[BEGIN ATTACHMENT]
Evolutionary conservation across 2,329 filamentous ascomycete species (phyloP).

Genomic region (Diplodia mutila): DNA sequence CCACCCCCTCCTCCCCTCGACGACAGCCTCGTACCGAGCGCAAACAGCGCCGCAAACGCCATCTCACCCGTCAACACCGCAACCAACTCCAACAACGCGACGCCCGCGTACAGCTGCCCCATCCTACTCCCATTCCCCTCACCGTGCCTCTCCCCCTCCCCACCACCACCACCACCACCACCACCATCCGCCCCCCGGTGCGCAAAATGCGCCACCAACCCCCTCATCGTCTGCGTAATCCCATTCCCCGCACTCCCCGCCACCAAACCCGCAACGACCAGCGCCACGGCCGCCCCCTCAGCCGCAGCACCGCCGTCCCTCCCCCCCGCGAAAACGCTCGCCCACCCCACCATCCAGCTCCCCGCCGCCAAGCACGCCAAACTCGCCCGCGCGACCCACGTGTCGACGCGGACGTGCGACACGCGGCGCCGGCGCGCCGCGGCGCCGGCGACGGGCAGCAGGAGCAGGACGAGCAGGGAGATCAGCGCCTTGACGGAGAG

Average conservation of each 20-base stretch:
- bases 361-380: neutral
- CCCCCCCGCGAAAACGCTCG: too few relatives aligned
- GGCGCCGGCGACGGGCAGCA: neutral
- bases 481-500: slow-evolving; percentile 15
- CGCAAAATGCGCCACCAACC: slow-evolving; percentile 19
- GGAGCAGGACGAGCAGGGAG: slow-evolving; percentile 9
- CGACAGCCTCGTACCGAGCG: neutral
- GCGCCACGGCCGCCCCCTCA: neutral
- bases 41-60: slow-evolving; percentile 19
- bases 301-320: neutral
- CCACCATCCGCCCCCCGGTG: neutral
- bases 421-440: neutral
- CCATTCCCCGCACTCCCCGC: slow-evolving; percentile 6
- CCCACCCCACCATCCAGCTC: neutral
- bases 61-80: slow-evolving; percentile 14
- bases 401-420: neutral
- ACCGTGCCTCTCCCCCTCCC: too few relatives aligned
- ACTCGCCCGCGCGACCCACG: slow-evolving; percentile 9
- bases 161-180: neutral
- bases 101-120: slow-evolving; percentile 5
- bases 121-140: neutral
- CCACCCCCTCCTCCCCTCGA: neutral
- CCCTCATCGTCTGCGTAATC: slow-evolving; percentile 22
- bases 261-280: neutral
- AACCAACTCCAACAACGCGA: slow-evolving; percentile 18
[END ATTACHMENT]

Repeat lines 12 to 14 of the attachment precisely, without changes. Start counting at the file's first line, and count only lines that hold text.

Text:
- bases 41-60: slow-evolving; percentile 19
- bases 301-320: neutral
- CCACCATCCGCCCCCCGGTG: neutral